Morris started two games when Gardner was injured, getting the call in the Buffalo Wild Wings Bowl as a freshman and against Minnesota as a sophomore. He’s completed 43 of 87 passes for 389 yards and has run for 68 yards on 15 carries.
“It was an unbelievable deal to start a bowl game my freshman year,” said Morris, who played in the Under Armour All-America game and was a five-star recruit at Warren (Michigan) De La Salle. “I was so grateful for that, but it was a long time ago. I was an 18-year-old kid under the bright lights.”
Morris is 6-3 and said his weight has gone from 185 pounds as a freshman to 220. He credited strength and conditioning coaches and team nutritionists past and present for the physical gains.
“I’ve put on a lot of muscle,” said Morris. “Our workouts are tough, our runs are tough. We’re being taught how to get rid of fat and put on muscle by the nutritionists.”
Morris said going through consecutive spring practices with the same offense, a pro-style attack, provided his greatest benefit this spring.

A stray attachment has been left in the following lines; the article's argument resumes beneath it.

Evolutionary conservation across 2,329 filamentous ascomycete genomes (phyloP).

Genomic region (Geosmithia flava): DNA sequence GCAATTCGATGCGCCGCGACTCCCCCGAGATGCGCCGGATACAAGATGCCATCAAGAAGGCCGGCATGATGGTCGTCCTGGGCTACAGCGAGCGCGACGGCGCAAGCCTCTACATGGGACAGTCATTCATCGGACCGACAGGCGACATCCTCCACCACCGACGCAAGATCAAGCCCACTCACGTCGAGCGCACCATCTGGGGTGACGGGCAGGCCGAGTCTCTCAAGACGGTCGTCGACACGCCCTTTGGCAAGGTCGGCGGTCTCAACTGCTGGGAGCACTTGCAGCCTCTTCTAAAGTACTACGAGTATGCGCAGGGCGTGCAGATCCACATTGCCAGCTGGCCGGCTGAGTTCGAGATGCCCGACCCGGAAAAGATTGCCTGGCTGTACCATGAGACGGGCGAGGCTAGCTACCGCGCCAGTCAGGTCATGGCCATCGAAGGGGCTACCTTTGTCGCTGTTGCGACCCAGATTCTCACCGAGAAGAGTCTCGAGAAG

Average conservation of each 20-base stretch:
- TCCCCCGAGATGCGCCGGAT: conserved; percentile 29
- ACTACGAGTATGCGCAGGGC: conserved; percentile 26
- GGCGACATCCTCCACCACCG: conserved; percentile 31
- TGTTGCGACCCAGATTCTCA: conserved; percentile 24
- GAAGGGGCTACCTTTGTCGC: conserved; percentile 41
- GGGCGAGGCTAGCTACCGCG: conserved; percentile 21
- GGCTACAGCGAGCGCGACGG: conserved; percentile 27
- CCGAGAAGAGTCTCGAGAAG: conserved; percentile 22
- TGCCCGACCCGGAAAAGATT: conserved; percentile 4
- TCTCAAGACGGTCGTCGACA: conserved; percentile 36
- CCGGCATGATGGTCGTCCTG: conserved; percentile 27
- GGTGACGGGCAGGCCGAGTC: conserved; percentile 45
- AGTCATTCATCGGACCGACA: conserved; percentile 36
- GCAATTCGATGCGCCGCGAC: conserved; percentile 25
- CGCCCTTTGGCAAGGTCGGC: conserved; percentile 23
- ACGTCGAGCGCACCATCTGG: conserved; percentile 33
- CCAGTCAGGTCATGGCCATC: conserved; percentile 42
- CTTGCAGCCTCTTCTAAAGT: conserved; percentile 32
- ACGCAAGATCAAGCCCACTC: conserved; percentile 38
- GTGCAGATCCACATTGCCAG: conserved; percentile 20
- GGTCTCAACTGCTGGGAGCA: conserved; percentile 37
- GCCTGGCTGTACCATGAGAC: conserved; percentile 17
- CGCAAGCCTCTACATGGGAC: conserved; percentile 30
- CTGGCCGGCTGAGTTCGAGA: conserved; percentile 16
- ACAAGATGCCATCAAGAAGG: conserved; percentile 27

“I picked up the most in going through a year of this offense and seeing everything that can happen on a play in my head,” said Morris. “That’s helped me so much, and I wasn’t confused with where to go with the ball. I knew the check-downs. I knew what the protection was and my footwork. Knowing what happens when you do things the right way was huge for me.
“And it was so much easier with an offense you’ve had more than once. I’m a prime example of that. This is my third offense. It makes the game of football so much easier. It’s awesome.”
Bob Thornbladh, a former Wolverine running back, assistant coach and radio analyst, told Morris on the day Harbaugh was hired that it would be one of the best things that ever happened to Morris.